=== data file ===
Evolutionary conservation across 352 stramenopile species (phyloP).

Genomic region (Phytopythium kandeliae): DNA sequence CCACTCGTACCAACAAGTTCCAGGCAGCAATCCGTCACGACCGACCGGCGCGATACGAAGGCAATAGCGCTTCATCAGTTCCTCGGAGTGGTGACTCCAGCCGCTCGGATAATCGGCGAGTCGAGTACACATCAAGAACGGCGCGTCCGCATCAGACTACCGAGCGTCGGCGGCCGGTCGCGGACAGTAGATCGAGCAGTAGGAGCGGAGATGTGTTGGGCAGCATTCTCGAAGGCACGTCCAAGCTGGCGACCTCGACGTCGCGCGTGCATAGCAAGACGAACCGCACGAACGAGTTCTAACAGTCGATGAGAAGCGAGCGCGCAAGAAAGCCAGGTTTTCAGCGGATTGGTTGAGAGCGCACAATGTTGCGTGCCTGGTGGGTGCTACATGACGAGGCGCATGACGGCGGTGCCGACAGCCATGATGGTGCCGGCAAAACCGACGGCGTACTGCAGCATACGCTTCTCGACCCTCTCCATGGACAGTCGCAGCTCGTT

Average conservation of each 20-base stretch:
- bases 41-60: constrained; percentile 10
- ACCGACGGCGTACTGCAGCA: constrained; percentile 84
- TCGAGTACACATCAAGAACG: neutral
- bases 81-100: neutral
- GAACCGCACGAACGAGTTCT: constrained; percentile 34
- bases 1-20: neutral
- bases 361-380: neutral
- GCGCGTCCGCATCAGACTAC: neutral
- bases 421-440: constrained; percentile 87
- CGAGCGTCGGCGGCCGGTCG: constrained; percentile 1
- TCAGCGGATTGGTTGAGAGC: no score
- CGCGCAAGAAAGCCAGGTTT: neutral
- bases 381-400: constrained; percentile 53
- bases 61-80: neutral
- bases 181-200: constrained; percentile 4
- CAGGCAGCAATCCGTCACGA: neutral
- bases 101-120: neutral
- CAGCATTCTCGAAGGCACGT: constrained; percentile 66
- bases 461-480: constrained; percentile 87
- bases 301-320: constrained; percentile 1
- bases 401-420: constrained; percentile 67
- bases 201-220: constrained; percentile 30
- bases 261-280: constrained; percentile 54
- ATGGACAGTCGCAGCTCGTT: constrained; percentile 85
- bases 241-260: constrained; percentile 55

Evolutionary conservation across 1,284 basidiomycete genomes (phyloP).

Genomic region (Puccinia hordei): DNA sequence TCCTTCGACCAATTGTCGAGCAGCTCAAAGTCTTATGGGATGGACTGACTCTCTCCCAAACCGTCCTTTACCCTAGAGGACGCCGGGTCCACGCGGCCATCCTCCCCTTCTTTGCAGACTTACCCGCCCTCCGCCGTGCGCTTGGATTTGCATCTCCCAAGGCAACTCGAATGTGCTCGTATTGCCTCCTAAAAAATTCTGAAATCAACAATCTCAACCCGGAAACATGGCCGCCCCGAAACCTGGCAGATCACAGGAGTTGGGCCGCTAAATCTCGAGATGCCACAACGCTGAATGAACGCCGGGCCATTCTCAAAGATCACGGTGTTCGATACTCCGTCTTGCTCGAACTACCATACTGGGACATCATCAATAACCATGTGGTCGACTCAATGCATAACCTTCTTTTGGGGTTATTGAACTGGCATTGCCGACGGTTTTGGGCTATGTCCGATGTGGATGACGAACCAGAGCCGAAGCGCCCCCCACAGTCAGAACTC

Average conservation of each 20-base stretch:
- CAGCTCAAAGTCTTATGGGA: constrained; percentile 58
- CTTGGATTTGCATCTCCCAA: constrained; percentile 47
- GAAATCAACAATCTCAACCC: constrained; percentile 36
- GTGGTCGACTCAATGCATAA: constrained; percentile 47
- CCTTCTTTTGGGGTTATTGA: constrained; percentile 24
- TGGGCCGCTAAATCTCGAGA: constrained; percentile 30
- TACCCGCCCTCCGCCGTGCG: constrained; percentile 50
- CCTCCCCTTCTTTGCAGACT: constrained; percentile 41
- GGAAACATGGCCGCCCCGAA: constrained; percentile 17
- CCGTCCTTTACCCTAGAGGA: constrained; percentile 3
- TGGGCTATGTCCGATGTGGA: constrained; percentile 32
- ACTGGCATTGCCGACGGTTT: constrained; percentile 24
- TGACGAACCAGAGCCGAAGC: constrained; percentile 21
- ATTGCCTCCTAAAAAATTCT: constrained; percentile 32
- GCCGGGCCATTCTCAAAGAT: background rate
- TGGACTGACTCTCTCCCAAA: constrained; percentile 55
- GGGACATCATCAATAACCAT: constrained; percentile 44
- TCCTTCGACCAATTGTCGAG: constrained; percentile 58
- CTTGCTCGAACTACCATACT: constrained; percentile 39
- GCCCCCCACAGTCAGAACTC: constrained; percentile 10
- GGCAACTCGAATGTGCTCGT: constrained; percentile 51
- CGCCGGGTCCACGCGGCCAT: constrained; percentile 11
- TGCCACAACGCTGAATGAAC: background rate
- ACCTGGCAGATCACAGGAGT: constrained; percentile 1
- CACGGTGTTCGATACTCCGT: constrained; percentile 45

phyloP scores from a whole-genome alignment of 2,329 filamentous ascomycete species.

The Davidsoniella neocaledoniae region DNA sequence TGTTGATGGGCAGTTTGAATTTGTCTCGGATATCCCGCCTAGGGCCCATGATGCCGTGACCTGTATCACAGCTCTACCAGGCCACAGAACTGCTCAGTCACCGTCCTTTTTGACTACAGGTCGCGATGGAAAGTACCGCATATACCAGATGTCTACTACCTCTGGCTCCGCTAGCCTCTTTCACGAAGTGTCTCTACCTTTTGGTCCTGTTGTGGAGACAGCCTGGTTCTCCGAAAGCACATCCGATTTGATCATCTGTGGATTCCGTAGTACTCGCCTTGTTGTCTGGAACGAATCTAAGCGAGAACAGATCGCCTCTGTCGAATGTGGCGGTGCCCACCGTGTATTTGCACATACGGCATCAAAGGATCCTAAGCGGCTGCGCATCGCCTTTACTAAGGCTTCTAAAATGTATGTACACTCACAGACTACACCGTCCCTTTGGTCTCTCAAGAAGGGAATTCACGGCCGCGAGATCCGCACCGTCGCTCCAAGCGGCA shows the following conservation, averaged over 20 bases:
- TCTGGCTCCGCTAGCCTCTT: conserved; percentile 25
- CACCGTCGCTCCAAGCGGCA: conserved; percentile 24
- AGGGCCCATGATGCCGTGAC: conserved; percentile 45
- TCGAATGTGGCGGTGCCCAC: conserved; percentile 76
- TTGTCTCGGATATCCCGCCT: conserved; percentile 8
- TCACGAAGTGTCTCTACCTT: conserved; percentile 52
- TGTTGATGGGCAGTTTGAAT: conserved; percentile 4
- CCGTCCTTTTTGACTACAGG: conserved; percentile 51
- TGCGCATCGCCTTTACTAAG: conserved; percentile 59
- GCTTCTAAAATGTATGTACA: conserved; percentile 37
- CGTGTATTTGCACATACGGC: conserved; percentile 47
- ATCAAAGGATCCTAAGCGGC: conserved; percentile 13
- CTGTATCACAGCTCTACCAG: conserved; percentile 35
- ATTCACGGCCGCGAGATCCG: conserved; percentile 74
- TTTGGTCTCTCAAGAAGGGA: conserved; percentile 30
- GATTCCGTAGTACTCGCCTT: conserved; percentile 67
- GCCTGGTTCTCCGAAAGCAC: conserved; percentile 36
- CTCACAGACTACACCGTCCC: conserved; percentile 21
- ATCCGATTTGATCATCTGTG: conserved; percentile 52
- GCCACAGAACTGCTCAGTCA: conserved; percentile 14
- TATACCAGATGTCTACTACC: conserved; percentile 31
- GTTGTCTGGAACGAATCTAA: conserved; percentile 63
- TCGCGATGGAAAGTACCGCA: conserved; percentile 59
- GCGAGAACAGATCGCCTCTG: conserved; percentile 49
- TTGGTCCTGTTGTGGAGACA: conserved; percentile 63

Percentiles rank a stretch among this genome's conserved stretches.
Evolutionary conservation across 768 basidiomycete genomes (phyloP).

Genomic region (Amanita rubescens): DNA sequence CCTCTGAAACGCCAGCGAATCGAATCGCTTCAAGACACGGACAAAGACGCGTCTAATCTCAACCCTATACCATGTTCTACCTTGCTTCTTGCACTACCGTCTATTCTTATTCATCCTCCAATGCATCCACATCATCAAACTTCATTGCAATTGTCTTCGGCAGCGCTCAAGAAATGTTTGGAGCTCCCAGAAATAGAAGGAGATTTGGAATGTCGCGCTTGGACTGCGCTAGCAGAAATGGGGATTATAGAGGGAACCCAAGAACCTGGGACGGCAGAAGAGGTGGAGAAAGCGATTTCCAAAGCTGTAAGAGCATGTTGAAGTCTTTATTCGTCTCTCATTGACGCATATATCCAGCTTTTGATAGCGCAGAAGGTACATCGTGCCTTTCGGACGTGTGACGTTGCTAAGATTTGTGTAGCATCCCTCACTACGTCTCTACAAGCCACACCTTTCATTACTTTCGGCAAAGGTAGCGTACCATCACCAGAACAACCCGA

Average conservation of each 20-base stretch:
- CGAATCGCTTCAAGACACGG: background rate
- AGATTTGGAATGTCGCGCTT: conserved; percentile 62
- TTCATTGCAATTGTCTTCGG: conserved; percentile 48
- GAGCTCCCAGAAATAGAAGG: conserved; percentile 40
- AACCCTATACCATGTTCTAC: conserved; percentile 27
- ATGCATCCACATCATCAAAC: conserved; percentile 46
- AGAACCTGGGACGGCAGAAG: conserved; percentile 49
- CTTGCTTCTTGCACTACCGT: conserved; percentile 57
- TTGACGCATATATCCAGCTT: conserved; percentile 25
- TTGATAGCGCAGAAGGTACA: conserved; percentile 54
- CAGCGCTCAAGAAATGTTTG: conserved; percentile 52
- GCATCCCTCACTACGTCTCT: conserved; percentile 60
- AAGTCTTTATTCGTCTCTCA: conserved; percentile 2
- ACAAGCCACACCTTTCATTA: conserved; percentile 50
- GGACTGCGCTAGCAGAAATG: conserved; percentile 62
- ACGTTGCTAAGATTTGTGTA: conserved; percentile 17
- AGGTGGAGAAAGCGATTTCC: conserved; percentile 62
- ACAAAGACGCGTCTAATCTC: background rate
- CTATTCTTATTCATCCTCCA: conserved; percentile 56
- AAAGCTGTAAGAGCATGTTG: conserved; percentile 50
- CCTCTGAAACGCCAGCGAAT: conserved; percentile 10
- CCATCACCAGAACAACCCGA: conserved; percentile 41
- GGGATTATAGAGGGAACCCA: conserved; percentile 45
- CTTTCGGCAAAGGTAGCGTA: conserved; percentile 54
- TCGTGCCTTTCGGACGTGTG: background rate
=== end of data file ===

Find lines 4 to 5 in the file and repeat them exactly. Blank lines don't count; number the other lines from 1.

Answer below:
- bases 41-60: constrained; percentile 10
- ACCGACGGCGTACTGCAGCA: constrained; percentile 84